Battery Makers Key On Function, Boosting Power

By Penny Gill On Dec 22 2003 - 8:00am




Improved performance and increased capacity are among the ongoing trends that will impact the battery category in 2004, as manufacturers continue to address the ever-increasing consumer demand for portable power.

The continuing growth of digital cameras will be one of the key driving forces for a number of battery types, as will the rising sales of digital audio players, camcorders and personal video players, among other devices, said battery manufacturers.

To meet the power needs of all those devices, companies are rolling out new products in both the rechargeable and primary cell segments designed to offer longer-lasting, more convenient power options whenever consumers need them. Among the most prominent technologies are nickel-metal hydride (NiMH) and lithium-ion (Li-Ion) rechargeables, with new AA cells reaching 2300mAh capacities.

"Exciting new products and growth in the device market will continue to drive the battery market well into 2004," said Mark Bertolami, VP/global marketing for the Global Business Management Group at Duracell.

"The growth of digital cameras is one specific area that is definitely having an impact on the battery category. As prices decrease and the products become more consumer-friendly, digital cameras will continue to show strong growth. The sales of AA batteries will be boosted by this trend, as many of the digital cameras are AA-powered; while at the same time, heavy users, such as professional photographers, will migrate toward usage of NiMH rechargeables."

Bertolami also points to the growing popularity of slim digital cameras, which had relied on prismatic Li-Ion batteries, but which now include models that provide the option of using Duracell's new high-power CP1 lithium prismatic battery in place of the rechargeables.

Bethel, Conn.-based Duracell also will launch additional disposable alternatives to rechargeable batteries in 2004, including the LP1, an alkaline 7/5F6 equivalent, which will provide consumers with the convenience of alkaline power for the new generation of digital audio players.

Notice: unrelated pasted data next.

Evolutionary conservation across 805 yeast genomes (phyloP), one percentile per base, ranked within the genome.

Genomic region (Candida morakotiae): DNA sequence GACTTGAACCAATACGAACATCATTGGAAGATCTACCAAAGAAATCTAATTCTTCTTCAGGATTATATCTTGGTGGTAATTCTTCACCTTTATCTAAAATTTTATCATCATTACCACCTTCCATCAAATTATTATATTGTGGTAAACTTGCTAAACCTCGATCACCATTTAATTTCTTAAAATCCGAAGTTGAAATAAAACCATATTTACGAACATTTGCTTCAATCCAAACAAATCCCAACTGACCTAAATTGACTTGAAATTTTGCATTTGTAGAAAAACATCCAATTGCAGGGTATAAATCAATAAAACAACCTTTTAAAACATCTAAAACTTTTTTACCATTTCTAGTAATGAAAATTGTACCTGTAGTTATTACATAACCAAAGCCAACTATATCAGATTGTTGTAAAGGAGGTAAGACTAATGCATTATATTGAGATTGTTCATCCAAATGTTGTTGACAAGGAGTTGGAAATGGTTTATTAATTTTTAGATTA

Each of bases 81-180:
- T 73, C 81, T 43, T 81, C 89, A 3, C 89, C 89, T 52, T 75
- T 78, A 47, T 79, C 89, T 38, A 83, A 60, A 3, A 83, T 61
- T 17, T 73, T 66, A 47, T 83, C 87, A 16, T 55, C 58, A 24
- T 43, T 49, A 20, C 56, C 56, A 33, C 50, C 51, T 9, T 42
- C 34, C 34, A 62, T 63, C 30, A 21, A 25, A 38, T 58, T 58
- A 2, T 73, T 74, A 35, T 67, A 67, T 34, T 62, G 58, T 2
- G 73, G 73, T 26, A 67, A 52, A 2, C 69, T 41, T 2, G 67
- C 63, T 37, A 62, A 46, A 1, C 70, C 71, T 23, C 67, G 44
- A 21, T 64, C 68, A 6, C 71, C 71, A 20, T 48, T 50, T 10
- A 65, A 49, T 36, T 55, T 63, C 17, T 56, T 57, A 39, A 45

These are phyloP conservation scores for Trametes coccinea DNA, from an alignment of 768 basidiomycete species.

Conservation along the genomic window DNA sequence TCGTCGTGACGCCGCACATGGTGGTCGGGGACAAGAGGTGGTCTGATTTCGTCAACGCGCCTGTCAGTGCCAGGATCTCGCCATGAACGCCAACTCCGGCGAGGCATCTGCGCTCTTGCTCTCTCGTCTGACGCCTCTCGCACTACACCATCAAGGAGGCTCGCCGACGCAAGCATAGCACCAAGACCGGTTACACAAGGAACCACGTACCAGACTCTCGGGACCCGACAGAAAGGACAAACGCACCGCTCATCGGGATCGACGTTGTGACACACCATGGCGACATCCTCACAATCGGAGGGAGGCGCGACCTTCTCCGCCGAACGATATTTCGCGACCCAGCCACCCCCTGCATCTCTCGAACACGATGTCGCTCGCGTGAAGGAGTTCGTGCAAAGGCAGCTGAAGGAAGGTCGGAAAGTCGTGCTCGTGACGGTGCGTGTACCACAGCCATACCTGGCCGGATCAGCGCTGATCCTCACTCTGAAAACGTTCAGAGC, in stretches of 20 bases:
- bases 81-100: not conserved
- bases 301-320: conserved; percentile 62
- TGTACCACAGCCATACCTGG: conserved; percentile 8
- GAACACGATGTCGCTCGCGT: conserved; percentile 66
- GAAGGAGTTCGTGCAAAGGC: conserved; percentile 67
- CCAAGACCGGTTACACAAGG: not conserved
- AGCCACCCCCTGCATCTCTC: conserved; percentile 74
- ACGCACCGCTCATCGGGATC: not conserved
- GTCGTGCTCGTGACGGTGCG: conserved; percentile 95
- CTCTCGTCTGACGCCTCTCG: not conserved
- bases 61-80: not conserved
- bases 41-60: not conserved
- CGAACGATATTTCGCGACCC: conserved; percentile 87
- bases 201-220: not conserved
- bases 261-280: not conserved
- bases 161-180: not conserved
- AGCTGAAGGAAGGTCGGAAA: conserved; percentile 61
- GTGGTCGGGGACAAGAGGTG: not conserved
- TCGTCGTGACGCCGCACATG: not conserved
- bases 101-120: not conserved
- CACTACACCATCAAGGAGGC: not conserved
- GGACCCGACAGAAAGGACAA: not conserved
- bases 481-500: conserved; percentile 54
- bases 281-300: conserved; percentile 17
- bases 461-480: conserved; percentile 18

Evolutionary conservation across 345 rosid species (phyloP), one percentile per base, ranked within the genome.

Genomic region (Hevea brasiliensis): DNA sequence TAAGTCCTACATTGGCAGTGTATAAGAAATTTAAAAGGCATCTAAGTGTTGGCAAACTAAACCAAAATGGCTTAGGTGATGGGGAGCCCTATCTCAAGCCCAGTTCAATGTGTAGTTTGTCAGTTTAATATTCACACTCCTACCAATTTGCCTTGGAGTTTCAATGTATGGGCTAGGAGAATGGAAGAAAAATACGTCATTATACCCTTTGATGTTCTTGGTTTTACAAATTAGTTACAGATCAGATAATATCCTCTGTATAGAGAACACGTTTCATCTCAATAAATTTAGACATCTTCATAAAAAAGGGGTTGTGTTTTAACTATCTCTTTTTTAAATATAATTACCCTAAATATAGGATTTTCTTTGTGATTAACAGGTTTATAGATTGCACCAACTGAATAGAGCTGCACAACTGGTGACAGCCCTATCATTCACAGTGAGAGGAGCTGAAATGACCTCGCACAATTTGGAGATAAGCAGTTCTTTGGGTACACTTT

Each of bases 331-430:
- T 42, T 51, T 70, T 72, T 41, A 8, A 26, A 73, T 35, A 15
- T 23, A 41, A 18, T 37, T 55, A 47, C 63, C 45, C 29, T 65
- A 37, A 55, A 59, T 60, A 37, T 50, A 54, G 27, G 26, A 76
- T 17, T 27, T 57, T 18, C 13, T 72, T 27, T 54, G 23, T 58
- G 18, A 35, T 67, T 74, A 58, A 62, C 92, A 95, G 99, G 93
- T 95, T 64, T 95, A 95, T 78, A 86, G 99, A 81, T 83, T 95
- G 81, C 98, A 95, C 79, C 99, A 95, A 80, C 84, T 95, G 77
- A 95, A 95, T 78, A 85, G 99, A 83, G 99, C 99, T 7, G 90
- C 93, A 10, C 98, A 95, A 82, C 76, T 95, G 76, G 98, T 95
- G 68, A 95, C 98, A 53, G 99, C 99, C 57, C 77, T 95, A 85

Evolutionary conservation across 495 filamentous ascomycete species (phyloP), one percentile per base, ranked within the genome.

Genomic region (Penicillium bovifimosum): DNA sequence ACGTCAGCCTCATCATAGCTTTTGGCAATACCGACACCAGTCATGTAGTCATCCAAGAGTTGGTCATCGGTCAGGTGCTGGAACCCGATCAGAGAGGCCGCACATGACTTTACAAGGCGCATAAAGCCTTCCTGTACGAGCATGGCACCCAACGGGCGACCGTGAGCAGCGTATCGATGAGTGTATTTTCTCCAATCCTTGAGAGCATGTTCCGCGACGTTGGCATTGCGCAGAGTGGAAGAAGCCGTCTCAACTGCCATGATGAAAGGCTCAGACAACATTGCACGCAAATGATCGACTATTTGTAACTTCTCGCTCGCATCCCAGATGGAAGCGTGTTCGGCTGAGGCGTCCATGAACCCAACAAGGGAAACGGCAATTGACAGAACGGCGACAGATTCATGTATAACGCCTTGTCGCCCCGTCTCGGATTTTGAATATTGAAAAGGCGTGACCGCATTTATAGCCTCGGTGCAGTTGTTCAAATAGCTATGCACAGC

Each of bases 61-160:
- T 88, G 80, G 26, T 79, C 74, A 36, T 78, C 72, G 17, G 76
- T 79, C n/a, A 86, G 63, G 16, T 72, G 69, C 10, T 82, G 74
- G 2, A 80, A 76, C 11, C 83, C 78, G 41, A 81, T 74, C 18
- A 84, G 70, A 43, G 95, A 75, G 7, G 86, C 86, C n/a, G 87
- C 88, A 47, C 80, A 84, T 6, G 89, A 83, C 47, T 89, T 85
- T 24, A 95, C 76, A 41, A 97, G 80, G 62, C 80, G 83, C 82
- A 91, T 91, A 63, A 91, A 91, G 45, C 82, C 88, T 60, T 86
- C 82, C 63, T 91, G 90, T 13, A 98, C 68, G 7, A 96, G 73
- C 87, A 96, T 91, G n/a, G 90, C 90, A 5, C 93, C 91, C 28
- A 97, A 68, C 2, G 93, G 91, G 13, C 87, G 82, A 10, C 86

"While rechargeable batteries are expected to continue to show solid growth, primary cells will continue to power most consumer devices," Bertolami added. "Furthermore, advances in screen technology, solid-state memory and processors will continue to reduce the power demands of many devices, favoring the role of primary batteries. In fact, many devices that today demand rechargeables, due to their appetite for power, will likely be conveniently and economically powered by primary in the future."

John Daggett, director of marketing services, for Madison, Wis.-based Rayovac, echoes a positive outlook for primary cells. "Research over the last several years shows that consumers are buying larger pack sizes in alkaline products. Research also shows that even though consumers are buying more batteries, they are still going to the store the same number of times. The bottom line is that consumers are buying more batteries because they have more battery-operated devices in their homes."

Daggett sees strong signs that the battery category as a whole is returning to its historical unit growth patterns of 5 percent to 7 percent annually, with a slight increase in dollar growth that should continue into 2004.

Tapping into that growth, Rayovac will be promoting products that it introduced in the fourth quarter of 2003, with its "50% more" alkaline packaging continuing to be a major thrust. In rechargeables, the company will spotlight its new 15-Minute NiMH rechargeable system I-C3.

A recently introduced 30-minute charger that will charge four AA or AAA batteries at a time is one highlight of the 2004 product line at Energizer. In addition, the company is upgrading its rechargeable AA cells to 2300mAh capacity, and packaging the batteries in a reclosable container for convenient travel and storage.